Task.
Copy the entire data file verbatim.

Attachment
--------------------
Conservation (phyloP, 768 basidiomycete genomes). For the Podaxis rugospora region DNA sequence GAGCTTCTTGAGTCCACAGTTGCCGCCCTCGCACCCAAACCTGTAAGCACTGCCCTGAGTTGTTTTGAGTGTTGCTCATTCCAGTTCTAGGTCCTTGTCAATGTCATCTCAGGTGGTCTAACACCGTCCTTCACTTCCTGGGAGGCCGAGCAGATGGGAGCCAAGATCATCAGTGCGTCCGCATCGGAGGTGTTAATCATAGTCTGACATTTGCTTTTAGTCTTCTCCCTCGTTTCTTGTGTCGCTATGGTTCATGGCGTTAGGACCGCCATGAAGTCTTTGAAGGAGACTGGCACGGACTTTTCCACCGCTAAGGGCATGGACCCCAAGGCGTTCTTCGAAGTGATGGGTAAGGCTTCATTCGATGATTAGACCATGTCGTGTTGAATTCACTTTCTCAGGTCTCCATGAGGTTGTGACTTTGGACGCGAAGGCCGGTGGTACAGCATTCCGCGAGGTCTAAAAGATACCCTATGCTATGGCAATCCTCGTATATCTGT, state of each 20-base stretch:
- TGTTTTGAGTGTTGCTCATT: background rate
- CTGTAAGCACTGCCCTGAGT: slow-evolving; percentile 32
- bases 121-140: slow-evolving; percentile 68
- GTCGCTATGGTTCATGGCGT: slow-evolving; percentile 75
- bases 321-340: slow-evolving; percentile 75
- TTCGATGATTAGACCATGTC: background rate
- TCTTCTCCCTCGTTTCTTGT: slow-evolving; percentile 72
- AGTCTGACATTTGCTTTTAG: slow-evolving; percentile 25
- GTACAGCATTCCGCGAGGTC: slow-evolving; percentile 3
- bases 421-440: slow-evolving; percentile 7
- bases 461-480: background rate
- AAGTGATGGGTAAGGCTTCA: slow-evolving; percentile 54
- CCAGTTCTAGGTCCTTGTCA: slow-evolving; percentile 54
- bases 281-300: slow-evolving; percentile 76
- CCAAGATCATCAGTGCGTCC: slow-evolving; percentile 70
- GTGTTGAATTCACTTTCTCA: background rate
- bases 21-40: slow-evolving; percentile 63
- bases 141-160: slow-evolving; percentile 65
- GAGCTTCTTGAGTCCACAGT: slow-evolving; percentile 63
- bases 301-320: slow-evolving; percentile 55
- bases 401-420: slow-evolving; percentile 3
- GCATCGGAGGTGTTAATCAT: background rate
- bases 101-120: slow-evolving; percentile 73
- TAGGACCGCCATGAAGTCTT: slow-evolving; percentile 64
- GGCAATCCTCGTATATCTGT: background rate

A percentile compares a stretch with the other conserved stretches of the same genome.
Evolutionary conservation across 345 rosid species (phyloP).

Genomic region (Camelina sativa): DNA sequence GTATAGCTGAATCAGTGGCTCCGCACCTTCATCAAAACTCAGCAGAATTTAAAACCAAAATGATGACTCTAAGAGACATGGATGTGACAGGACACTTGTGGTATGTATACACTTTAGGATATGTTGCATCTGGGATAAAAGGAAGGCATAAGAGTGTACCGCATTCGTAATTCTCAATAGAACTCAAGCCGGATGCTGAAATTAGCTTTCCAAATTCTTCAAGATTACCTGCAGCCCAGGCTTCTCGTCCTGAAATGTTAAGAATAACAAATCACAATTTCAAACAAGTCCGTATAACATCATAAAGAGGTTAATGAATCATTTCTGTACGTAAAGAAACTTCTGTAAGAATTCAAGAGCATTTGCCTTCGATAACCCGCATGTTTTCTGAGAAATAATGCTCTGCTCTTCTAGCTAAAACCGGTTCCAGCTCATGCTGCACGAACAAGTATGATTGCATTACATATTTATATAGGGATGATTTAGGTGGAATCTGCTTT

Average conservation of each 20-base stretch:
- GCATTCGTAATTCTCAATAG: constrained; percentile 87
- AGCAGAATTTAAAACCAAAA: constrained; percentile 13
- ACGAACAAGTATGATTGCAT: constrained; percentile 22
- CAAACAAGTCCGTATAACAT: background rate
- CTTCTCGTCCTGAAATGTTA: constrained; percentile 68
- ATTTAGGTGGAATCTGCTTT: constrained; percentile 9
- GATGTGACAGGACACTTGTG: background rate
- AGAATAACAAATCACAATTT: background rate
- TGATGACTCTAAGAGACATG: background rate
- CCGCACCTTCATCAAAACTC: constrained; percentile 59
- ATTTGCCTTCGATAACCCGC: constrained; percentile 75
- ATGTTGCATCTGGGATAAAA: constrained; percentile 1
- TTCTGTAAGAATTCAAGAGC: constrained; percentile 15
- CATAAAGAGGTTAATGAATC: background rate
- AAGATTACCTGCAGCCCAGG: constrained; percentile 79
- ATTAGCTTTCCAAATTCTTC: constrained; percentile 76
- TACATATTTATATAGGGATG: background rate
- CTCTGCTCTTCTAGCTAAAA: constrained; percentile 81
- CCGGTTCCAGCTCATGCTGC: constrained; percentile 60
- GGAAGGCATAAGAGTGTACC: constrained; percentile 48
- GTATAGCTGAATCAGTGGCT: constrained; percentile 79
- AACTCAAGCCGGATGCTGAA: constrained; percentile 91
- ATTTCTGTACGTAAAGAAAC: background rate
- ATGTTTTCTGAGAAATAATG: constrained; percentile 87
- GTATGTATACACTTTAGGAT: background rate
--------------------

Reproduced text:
Conservation (phyloP, 768 basidiomycete genomes). For the Podaxis rugospora region DNA sequence GAGCTTCTTGAGTCCACAGTTGCCGCCCTCGCACCCAAACCTGTAAGCACTGCCCTGAGTTGTTTTGAGTGTTGCTCATTCCAGTTCTAGGTCCTTGTCAATGTCATCTCAGGTGGTCTAACACCGTCCTTCACTTCCTGGGAGGCCGAGCAGATGGGAGCCAAGATCATCAGTGCGTCCGCATCGGAGGTGTTAATCATAGTCTGACATTTGCTTTTAGTCTTCTCCCTCGTTTCTTGTGTCGCTATGGTTCATGGCGTTAGGACCGCCATGAAGTCTTTGAAGGAGACTGGCACGGACTTTTCCACCGCTAAGGGCATGGACCCCAAGGCGTTCTTCGAAGTGATGGGTAAGGCTTCATTCGATGATTAGACCATGTCGTGTTGAATTCACTTTCTCAGGTCTCCATGAGGTTGTGACTTTGGACGCGAAGGCCGGTGGTACAGCATTCCGCGAGGTCTAAAAGATACCCTATGCTATGGCAATCCTCGTATATCTGT, state of each 20-base stretch:
- TGTTTTGAGTGTTGCTCATT: background rate
- CTGTAAGCACTGCCCTGAGT: slow-evolving; percentile 32
- bases 121-140: slow-evolving; percentile 68
- GTCGCTATGGTTCATGGCGT: slow-evolving; percentile 75
- bases 321-340: slow-evolving; percentile 75
- TTCGATGATTAGACCATGTC: background rate
- TCTTCTCCCTCGTTTCTTGT: slow-evolving; percentile 72
- AGTCTGACATTTGCTTTTAG: slow-evolving; percentile 25
- GTACAGCATTCCGCGAGGTC: slow-evolving; percentile 3
- bases 421-440: slow-evolving; percentile 7
- bases 461-480: background rate
- AAGTGATGGGTAAGGCTTCA: slow-evolving; percentile 54
- CCAGTTCTAGGTCCTTGTCA: slow-evolving; percentile 54
- bases 281-300: slow-evolving; percentile 76
- CCAAGATCATCAGTGCGTCC: slow-evolving; percentile 70
- GTGTTGAATTCACTTTCTCA: background rate
- bases 21-40: slow-evolving; percentile 63
- bases 141-160: slow-evolving; percentile 65
- GAGCTTCTTGAGTCCACAGT: slow-evolving; percentile 63
- bases 301-320: slow-evolving; percentile 55
- bases 401-420: slow-evolving; percentile 3
- GCATCGGAGGTGTTAATCAT: background rate
- bases 101-120: slow-evolving; percentile 73
- TAGGACCGCCATGAAGTCTT: slow-evolving; percentile 64
- GGCAATCCTCGTATATCTGT: background rate

A percentile compares a stretch with the other conserved stretches of the same genome.
Evolutionary conservation across 345 rosid species (phyloP).

Genomic region (Camelina sativa): DNA sequence GTATAGCTGAATCAGTGGCTCCGCACCTTCATCAAAACTCAGCAGAATTTAAAACCAAAATGATGACTCTAAGAGACATGGATGTGACAGGACACTTGTGGTATGTATACACTTTAGGATATGTTGCATCTGGGATAAAAGGAAGGCATAAGAGTGTACCGCATTCGTAATTCTCAATAGAACTCAAGCCGGATGCTGAAATTAGCTTTCCAAATTCTTCAAGATTACCTGCAGCCCAGGCTTCTCGTCCTGAAATGTTAAGAATAACAAATCACAATTTCAAACAAGTCCGTATAACATCATAAAGAGGTTAATGAATCATTTCTGTACGTAAAGAAACTTCTGTAAGAATTCAAGAGCATTTGCCTTCGATAACCCGCATGTTTTCTGAGAAATAATGCTCTGCTCTTCTAGCTAAAACCGGTTCCAGCTCATGCTGCACGAACAAGTATGATTGCATTACATATTTATATAGGGATGATTTAGGTGGAATCTGCTTT

Average conservation of each 20-base stretch:
- GCATTCGTAATTCTCAATAG: constrained; percentile 87
- AGCAGAATTTAAAACCAAAA: constrained; percentile 13
- ACGAACAAGTATGATTGCAT: constrained; percentile 22
- CAAACAAGTCCGTATAACAT: background rate
- CTTCTCGTCCTGAAATGTTA: constrained; percentile 68
- ATTTAGGTGGAATCTGCTTT: constrained; percentile 9
- GATGTGACAGGACACTTGTG: background rate
- AGAATAACAAATCACAATTT: background rate
- TGATGACTCTAAGAGACATG: background rate
- CCGCACCTTCATCAAAACTC: constrained; percentile 59
- ATTTGCCTTCGATAACCCGC: constrained; percentile 75
- ATGTTGCATCTGGGATAAAA: constrained; percentile 1
- TTCTGTAAGAATTCAAGAGC: constrained; percentile 15
- CATAAAGAGGTTAATGAATC: background rate
- AAGATTACCTGCAGCCCAGG: constrained; percentile 79
- ATTAGCTTTCCAAATTCTTC: constrained; percentile 76
- TACATATTTATATAGGGATG: background rate
- CTCTGCTCTTCTAGCTAAAA: constrained; percentile 81
- CCGGTTCCAGCTCATGCTGC: constrained; percentile 60
- GGAAGGCATAAGAGTGTACC: constrained; percentile 48
- GTATAGCTGAATCAGTGGCT: constrained; percentile 79
- AACTCAAGCCGGATGCTGAA: constrained; percentile 91
- ATTTCTGTACGTAAAGAAAC: background rate
- ATGTTTTCTGAGAAATAATG: constrained; percentile 87
- GTATGTATACACTTTAGGAT: background rate